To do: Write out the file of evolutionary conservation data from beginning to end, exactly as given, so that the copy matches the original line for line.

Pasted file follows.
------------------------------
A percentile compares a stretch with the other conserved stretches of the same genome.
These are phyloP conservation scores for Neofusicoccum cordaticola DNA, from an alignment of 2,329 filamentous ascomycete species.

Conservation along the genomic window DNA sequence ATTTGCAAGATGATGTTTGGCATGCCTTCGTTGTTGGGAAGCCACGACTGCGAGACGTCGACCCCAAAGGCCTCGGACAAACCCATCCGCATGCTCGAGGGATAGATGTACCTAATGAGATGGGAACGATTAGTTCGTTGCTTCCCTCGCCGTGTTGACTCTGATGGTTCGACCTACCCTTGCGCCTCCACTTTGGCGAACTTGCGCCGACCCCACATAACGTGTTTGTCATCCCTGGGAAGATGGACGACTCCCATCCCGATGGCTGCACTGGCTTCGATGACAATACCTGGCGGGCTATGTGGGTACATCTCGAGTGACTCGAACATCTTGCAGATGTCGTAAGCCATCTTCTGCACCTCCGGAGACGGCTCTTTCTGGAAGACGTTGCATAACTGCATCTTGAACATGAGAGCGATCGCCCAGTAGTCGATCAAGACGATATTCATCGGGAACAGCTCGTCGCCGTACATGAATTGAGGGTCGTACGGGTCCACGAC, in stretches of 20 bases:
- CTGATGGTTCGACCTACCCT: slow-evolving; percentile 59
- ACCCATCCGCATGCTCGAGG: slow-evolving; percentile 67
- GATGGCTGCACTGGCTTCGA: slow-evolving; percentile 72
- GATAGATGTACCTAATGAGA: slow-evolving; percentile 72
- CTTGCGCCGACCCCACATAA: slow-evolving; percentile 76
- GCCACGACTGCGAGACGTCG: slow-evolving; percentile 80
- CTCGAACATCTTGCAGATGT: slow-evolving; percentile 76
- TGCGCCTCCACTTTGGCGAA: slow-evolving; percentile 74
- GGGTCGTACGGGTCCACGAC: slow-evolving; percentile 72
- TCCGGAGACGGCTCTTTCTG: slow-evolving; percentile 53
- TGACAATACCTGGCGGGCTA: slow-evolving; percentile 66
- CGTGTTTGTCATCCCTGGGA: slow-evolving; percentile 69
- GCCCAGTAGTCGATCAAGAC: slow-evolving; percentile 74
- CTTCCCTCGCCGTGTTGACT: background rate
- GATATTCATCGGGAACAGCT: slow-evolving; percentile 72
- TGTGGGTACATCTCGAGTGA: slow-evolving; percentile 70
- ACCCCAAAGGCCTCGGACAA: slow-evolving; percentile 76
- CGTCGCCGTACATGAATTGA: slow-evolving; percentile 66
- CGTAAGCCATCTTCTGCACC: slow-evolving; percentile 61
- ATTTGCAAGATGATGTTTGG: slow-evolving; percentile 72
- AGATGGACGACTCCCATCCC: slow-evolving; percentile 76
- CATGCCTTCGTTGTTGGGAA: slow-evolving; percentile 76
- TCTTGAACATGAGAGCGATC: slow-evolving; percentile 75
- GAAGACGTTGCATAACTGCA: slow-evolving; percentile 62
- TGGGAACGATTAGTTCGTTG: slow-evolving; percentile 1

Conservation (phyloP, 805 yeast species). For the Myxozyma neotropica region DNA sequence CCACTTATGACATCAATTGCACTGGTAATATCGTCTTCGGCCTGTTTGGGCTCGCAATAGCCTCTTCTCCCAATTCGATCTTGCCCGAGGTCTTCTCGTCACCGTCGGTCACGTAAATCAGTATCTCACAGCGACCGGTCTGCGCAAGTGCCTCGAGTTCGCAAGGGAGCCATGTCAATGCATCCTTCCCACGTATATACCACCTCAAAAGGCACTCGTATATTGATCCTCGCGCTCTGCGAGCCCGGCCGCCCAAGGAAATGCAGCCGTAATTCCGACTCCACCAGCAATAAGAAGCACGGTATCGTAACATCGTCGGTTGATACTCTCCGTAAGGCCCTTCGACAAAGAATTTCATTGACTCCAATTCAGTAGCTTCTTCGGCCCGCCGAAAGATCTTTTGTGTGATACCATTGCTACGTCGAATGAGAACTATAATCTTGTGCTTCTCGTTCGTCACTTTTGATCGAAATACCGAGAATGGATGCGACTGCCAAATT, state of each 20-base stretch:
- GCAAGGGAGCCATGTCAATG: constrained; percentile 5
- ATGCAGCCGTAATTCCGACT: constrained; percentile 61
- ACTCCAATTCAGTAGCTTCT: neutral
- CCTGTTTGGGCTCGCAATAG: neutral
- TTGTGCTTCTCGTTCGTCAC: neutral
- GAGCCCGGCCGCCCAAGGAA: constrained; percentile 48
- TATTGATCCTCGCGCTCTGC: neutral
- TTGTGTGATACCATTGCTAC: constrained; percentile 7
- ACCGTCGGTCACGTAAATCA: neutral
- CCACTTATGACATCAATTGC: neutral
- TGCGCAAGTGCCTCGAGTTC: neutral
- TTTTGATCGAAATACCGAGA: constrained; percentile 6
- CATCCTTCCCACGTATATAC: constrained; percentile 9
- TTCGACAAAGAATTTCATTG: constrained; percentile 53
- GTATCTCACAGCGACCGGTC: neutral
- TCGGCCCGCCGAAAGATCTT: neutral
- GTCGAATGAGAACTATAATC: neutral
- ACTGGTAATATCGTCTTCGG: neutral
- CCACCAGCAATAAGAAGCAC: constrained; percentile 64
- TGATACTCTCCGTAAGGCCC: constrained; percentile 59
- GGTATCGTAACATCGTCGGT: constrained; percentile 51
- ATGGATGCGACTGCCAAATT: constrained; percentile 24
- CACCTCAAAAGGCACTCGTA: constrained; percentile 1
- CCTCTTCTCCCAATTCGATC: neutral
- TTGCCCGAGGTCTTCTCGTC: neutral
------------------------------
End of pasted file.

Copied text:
A percentile compares a stretch with the other conserved stretches of the same genome.
These are phyloP conservation scores for Neofusicoccum cordaticola DNA, from an alignment of 2,329 filamentous ascomycete species.

Conservation along the genomic window DNA sequence ATTTGCAAGATGATGTTTGGCATGCCTTCGTTGTTGGGAAGCCACGACTGCGAGACGTCGACCCCAAAGGCCTCGGACAAACCCATCCGCATGCTCGAGGGATAGATGTACCTAATGAGATGGGAACGATTAGTTCGTTGCTTCCCTCGCCGTGTTGACTCTGATGGTTCGACCTACCCTTGCGCCTCCACTTTGGCGAACTTGCGCCGACCCCACATAACGTGTTTGTCATCCCTGGGAAGATGGACGACTCCCATCCCGATGGCTGCACTGGCTTCGATGACAATACCTGGCGGGCTATGTGGGTACATCTCGAGTGACTCGAACATCTTGCAGATGTCGTAAGCCATCTTCTGCACCTCCGGAGACGGCTCTTTCTGGAAGACGTTGCATAACTGCATCTTGAACATGAGAGCGATCGCCCAGTAGTCGATCAAGACGATATTCATCGGGAACAGCTCGTCGCCGTACATGAATTGAGGGTCGTACGGGTCCACGAC, in stretches of 20 bases:
- CTGATGGTTCGACCTACCCT: slow-evolving; percentile 59
- ACCCATCCGCATGCTCGAGG: slow-evolving; percentile 67
- GATGGCTGCACTGGCTTCGA: slow-evolving; percentile 72
- GATAGATGTACCTAATGAGA: slow-evolving; percentile 72
- CTTGCGCCGACCCCACATAA: slow-evolving; percentile 76
- GCCACGACTGCGAGACGTCG: slow-evolving; percentile 80
- CTCGAACATCTTGCAGATGT: slow-evolving; percentile 76
- TGCGCCTCCACTTTGGCGAA: slow-evolving; percentile 74
- GGGTCGTACGGGTCCACGAC: slow-evolving; percentile 72
- TCCGGAGACGGCTCTTTCTG: slow-evolving; percentile 53
- TGACAATACCTGGCGGGCTA: slow-evolving; percentile 66
- CGTGTTTGTCATCCCTGGGA: slow-evolving; percentile 69
- GCCCAGTAGTCGATCAAGAC: slow-evolving; percentile 74
- CTTCCCTCGCCGTGTTGACT: background rate
- GATATTCATCGGGAACAGCT: slow-evolving; percentile 72
- TGTGGGTACATCTCGAGTGA: slow-evolving; percentile 70
- ACCCCAAAGGCCTCGGACAA: slow-evolving; percentile 76
- CGTCGCCGTACATGAATTGA: slow-evolving; percentile 66
- CGTAAGCCATCTTCTGCACC: slow-evolving; percentile 61
- ATTTGCAAGATGATGTTTGG: slow-evolving; percentile 72
- AGATGGACGACTCCCATCCC: slow-evolving; percentile 76
- CATGCCTTCGTTGTTGGGAA: slow-evolving; percentile 76
- TCTTGAACATGAGAGCGATC: slow-evolving; percentile 75
- GAAGACGTTGCATAACTGCA: slow-evolving; percentile 62
- TGGGAACGATTAGTTCGTTG: slow-evolving; percentile 1

Conservation (phyloP, 805 yeast species). For the Myxozyma neotropica region DNA sequence CCACTTATGACATCAATTGCACTGGTAATATCGTCTTCGGCCTGTTTGGGCTCGCAATAGCCTCTTCTCCCAATTCGATCTTGCCCGAGGTCTTCTCGTCACCGTCGGTCACGTAAATCAGTATCTCACAGCGACCGGTCTGCGCAAGTGCCTCGAGTTCGCAAGGGAGCCATGTCAATGCATCCTTCCCACGTATATACCACCTCAAAAGGCACTCGTATATTGATCCTCGCGCTCTGCGAGCCCGGCCGCCCAAGGAAATGCAGCCGTAATTCCGACTCCACCAGCAATAAGAAGCACGGTATCGTAACATCGTCGGTTGATACTCTCCGTAAGGCCCTTCGACAAAGAATTTCATTGACTCCAATTCAGTAGCTTCTTCGGCCCGCCGAAAGATCTTTTGTGTGATACCATTGCTACGTCGAATGAGAACTATAATCTTGTGCTTCTCGTTCGTCACTTTTGATCGAAATACCGAGAATGGATGCGACTGCCAAATT, state of each 20-base stretch:
- GCAAGGGAGCCATGTCAATG: constrained; percentile 5
- ATGCAGCCGTAATTCCGACT: constrained; percentile 61
- ACTCCAATTCAGTAGCTTCT: neutral
- CCTGTTTGGGCTCGCAATAG: neutral
- TTGTGCTTCTCGTTCGTCAC: neutral
- GAGCCCGGCCGCCCAAGGAA: constrained; percentile 48
- TATTGATCCTCGCGCTCTGC: neutral
- TTGTGTGATACCATTGCTAC: constrained; percentile 7
- ACCGTCGGTCACGTAAATCA: neutral
- CCACTTATGACATCAATTGC: neutral
- TGCGCAAGTGCCTCGAGTTC: neutral
- TTTTGATCGAAATACCGAGA: constrained; percentile 6
- CATCCTTCCCACGTATATAC: constrained; percentile 9
- TTCGACAAAGAATTTCATTG: constrained; percentile 53
- GTATCTCACAGCGACCGGTC: neutral
- TCGGCCCGCCGAAAGATCTT: neutral
- GTCGAATGAGAACTATAATC: neutral
- ACTGGTAATATCGTCTTCGG: neutral
- CCACCAGCAATAAGAAGCAC: constrained; percentile 64
- TGATACTCTCCGTAAGGCCC: constrained; percentile 59
- GGTATCGTAACATCGTCGGT: constrained; percentile 51
- ATGGATGCGACTGCCAAATT: constrained; percentile 24
- CACCTCAAAAGGCACTCGTA: constrained; percentile 1
- CCTCTTCTCCCAATTCGATC: neutral
- TTGCCCGAGGTCTTCTCGTC: neutral